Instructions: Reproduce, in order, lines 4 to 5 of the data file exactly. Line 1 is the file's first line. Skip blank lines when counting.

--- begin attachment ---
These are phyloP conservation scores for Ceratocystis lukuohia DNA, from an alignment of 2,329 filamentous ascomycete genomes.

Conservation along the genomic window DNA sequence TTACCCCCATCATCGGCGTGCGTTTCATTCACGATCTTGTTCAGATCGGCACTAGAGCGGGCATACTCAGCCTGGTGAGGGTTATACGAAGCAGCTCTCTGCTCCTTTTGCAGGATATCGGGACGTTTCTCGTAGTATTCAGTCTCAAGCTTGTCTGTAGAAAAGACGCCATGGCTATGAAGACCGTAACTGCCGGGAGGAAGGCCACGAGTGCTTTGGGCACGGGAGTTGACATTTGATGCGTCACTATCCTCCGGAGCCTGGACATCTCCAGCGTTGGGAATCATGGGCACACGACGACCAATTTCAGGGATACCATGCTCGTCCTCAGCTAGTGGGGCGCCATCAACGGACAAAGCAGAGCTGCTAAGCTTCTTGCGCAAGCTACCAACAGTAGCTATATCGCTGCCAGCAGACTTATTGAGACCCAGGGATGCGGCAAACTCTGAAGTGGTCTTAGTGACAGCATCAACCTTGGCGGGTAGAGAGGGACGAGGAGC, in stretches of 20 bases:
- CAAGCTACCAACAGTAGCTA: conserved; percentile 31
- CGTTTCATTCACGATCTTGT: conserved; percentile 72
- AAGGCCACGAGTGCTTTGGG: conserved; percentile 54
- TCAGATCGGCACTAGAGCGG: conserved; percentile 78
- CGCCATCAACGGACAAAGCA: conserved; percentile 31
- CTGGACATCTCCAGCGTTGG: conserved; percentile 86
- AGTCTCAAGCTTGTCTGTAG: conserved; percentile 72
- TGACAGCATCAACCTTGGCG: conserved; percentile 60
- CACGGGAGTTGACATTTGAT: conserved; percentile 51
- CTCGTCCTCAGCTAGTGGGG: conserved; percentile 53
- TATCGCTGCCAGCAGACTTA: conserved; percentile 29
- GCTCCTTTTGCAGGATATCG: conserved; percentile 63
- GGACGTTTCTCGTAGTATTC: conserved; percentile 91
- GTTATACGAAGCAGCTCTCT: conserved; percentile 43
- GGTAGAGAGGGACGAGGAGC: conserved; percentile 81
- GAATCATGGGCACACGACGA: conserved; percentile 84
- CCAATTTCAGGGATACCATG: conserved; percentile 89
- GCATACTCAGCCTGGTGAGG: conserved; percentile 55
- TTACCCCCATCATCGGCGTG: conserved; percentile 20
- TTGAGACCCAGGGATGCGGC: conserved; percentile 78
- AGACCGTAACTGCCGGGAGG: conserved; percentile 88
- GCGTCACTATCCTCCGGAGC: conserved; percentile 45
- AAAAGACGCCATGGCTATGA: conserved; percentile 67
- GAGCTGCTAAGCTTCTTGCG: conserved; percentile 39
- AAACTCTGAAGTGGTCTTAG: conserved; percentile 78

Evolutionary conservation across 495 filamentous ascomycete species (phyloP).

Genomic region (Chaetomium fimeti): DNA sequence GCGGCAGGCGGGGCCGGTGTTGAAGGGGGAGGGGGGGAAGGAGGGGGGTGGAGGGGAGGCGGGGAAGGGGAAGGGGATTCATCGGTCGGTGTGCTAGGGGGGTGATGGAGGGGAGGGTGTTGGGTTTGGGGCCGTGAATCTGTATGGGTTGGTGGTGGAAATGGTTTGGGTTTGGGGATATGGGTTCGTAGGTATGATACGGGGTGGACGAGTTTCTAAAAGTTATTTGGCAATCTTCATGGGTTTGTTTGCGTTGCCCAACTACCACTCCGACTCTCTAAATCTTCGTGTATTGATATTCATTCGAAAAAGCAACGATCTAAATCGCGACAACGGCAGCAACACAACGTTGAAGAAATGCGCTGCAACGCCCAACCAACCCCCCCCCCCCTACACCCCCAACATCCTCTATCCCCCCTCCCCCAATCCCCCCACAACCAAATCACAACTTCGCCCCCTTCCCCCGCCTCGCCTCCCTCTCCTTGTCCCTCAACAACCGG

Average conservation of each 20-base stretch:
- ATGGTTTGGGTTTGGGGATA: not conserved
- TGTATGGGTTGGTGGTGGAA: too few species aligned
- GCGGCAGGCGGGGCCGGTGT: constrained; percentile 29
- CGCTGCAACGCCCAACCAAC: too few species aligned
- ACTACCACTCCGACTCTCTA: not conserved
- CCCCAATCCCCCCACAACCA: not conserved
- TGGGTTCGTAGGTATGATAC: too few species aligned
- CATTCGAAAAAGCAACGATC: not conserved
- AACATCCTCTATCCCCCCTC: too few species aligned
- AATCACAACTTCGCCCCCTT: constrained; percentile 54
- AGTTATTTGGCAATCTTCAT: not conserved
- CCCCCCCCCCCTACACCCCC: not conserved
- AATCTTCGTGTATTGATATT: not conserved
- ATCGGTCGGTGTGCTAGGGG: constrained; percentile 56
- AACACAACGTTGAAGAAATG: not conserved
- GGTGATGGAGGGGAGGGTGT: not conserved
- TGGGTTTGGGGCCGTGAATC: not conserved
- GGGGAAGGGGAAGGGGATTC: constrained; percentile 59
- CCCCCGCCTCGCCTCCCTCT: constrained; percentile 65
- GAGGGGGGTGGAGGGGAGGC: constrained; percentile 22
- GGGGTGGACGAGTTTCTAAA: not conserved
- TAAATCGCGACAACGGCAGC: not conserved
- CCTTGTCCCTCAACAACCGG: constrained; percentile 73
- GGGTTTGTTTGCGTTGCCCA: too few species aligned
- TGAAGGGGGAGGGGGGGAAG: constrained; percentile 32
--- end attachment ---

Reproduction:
- CGTTTCATTCACGATCTTGT: conserved; percentile 72
- AAGGCCACGAGTGCTTTGGG: conserved; percentile 54